Mugabe’s secret deals

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The suprise State visit by Equatorial Guinean President Teodoro Obiang Nguema on Monday appears to have been a private Zanu PF
affair.

It has since emerged partners in the inclusive government — including Prime Minister Morgan Tsvangirai — were not briefed about the visit.
President Robert Mugabe cut short his holiday in Asia to meet Nguema, who is among Africa’s longest-ruling leaders.

The two Movement for Democratic Change (MDC) parties, which formed a unity government with President Mugabe’s Zanu PF in 2009, yesterday said they had nothing to do with the deals entered into between Zimbabwe and Equatorial Guinea.

This has sparked fears the deals were meant to benefit only Zanu PF, which was respresented by acting Foreign Affairs minister Nicholas Goche at the signing ceremony.

Tsvangirai and Welshman Ncube’s MDC parties were also not invited to a State banquet hosted for Nguema on Monday.

“The PM did not know anything about the visit and is completely in the dark about the deals,” said Tsvangirai’s spokesperson, Luke Tamborinyoka.
“He was not even invited to the State banquet for Nguema on Monday.”

Ncube, who is also the Industry and Commerce minister, professed ignorance about the agreements signed between the two countries, some of which have a bearing on his ministry.

“I am not privy to the agreements as I was not involved,” he said.

“I am not able to comment on something I do not know as nobody from my ministry was involved and the Ministry of Foreign Affairs will be the best to say why they did not involve us.”

Information Communication Technology minister Nelson Chamisa said: “That is news to me.

“I am not aware of anything that was signed about information and communication as I was not involved in the discussions and did not know about Nguema’s visit.”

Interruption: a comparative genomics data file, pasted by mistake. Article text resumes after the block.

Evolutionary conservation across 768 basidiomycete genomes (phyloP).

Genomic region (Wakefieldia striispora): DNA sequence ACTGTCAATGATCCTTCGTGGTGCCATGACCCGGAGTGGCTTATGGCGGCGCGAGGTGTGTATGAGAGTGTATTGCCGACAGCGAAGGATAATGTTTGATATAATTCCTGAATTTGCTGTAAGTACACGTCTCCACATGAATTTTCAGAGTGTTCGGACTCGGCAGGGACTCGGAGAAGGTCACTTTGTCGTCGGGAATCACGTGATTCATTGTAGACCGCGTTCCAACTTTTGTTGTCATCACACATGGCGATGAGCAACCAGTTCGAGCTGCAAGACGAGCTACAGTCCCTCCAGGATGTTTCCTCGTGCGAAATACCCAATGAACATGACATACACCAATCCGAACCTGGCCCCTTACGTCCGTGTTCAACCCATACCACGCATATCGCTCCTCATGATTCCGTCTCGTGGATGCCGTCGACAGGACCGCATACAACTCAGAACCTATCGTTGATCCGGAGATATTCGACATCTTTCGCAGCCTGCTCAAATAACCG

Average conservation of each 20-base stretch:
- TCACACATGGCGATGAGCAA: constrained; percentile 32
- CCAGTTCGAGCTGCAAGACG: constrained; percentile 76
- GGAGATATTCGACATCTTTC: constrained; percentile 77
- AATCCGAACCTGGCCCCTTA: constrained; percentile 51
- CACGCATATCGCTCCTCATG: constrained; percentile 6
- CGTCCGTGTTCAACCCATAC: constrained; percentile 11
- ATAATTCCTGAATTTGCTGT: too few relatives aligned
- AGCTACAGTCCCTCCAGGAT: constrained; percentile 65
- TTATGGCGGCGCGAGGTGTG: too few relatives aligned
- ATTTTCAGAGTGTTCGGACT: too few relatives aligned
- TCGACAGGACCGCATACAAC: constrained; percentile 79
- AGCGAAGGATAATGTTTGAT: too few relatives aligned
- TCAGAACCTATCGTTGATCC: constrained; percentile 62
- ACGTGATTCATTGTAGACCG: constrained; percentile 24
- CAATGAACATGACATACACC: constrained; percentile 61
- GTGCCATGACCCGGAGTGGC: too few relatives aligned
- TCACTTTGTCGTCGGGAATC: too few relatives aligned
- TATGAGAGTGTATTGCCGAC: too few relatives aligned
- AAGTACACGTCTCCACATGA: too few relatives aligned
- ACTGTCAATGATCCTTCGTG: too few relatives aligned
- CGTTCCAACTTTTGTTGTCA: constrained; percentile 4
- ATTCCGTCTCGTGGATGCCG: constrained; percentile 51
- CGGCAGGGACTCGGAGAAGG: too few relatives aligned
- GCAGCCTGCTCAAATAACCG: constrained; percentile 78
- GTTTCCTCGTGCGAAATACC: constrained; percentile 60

Nguema left the country on Tuesday after the two countries signed a Memorandum of Understanding (MoU) on Special Co-operation “that will create mechanisms for bilateral co-operation and debt settling”.

Goche signed a raft of MoUs on behalf of Zimbabwe.

They included agreements to develop programmes in education and training, public administration, defence and security, support for Equatorial Guinea’s industrialisation programme, agriculture, agro-industry and livestock production.

The two countries also agreed to set up specific projects in mining, infrastructure development, communication and commerce.

Equatorial Guinea requested a comprehensive list of consumer goods produced in Zimbabwe and there was an undertaking experts from both countries would develop programmes and projects for consideration as a matter of urgency.

Nguema last visited Zimbabwe in 2006 when he officially opened the Harare Agricultural Show.

His visit culminated in a number of deals that included an agreement to supply Zimbabwe with fuel and for hospitality chain African Sun to build a hotel in the oil-rich country.

But the deals collapsed with African Sun being forced out of Equitorial Guinea unceremoniously.
Nguema is classified as one of the most brutal dictators in Africa.

Like President Mugabe, he considers himself a victim of Western imperialist manoeuvres.

He got into power in 1979 after ousting his uncle Francisco Macias Nguema, whom he executed in a bloody military coup.